The U.S. Supreme Court has accepted a case which has the potential to have a profound effect on securities litigation. The justices agreed to reconsider a precedent that has served as the foundation for shareholder suits for the past 25 years. An appeal by the Halliburton Co. seeks to have the court overturn a 1988 ruling that created what four former Securities and Exchange Commission (SEC) members called “the most powerful engine of civil liability ever established in American law.”
The 1988 ruling, Basic v. Levinson, made it easier for shareholders to band together in class actions. Halliburton contends the decision’s premise — that corporate misrepresentations are reflected in a company’s stock price — has proven to be flawed. Halliburton, which is battling a suit accusing the company of distorting its financial condition, contends: “Real-world experience has crippled the theoretical underpinnings of Basic.”
Four justices — Antonin Scalia, Clarence Thomas, Anthony Kennedy and Samuel Alito — suggested in a ruling in February that they might undo the “Basic presumption,” as it has become known. Court-observers say the outcome of the Halliburton case may be in the hands of Chief Justice John Roberts, who usually joins the four justice mentioned above in ideologically divisive cases. The shareholders suing Halliburton urged the Supreme Court not to hear the case, arguing that the presumption “is crucial to private securities actions” and one that has been repeatedly endorsed by Congress, the SEC and the Justice Department.
Many believe that a reversal of Basic v. Levinson would represent a most radical change in the private enforcement of the federal securities law. If that happens, it will be a severe blow to investors’ rights and restrict their access to justice. The importance of the issue stems from two separate requirements for such claims:
Under the Basic decision, judges now presume that investors will take any publicized, significant misstatements into account before buying shares. That approach, also known as the fraud-on-the-market presumption, “springs from the very concept of market efficiency,” Justice Ruth Bader Ginsburg said for the majority in the February ruling.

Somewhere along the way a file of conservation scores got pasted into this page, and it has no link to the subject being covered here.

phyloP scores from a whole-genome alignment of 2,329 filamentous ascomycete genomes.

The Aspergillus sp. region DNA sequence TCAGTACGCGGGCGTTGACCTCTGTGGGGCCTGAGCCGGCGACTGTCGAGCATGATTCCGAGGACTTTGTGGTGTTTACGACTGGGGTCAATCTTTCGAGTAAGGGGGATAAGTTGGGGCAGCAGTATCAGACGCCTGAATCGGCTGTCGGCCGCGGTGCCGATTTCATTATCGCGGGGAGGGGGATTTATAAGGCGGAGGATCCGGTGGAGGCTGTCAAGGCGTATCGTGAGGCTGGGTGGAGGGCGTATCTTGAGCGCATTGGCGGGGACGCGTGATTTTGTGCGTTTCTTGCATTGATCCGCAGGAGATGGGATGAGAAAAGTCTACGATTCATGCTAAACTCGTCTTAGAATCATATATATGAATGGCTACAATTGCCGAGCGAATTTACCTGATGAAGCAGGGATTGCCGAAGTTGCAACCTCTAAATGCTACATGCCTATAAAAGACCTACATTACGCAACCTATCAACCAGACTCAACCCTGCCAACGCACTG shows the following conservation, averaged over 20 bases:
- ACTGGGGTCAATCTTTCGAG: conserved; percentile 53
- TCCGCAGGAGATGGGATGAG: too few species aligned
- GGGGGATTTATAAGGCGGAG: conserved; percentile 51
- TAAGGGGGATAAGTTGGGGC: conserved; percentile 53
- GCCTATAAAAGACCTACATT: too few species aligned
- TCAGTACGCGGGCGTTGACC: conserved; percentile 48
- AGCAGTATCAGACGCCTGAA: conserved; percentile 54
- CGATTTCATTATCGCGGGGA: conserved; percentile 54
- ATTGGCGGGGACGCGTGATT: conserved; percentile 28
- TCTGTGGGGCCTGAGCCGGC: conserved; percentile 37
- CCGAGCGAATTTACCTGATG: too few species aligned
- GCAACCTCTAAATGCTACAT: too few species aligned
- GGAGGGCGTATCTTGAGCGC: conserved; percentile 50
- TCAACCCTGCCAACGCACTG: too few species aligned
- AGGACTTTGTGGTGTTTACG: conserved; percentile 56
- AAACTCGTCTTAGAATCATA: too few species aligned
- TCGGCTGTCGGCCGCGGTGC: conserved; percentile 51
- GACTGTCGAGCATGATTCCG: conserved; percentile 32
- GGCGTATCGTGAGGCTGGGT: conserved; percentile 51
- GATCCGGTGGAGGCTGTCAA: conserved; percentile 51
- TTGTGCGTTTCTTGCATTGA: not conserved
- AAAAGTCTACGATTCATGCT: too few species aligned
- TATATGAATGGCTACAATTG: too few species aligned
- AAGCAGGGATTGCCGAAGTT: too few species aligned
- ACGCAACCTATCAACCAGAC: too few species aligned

Halliburton’s appeal contends that research in recent years has shown the market to be much less efficient than the court thought in the Basic case. The company points to the 2008 economic crisis and the technology bubble a decade earlier as examples. Houston-based Halliburton, the world’s largest provider of hydraulic-fracturing services, is also making a narrower argument. The company says it at least should have a chance to rebut the presumption by proving that the alleged misrepresentations didn’t distort the market price of the stock. The case marks the second time the Supreme Court has intervened in the Halliburton litigation. The court ruled in favor of the shareholders on a separate issue in 2011. The shareholders, led by the Erica P. John Fund, contend that Halliburton from 1999 to 2001 falsified earnings reports, played down estimated asbestos liability and overstated the benefits of a merger.
The former SEC commissioners backing Halliburton are Paul Atkins, Edward Fleischman, Joseph Grundfest and Laura Unger. In a brief filed along with scholars and other former SEC officials, they said the Basic presumption “revolutionized private securities litigation and made it the massive multibillion-dollar industry that it is today.” It appears that the court will hear arguments in the Halliburton case early next year and rule by July.
Sources: Greg Stohr and Bloomberg News
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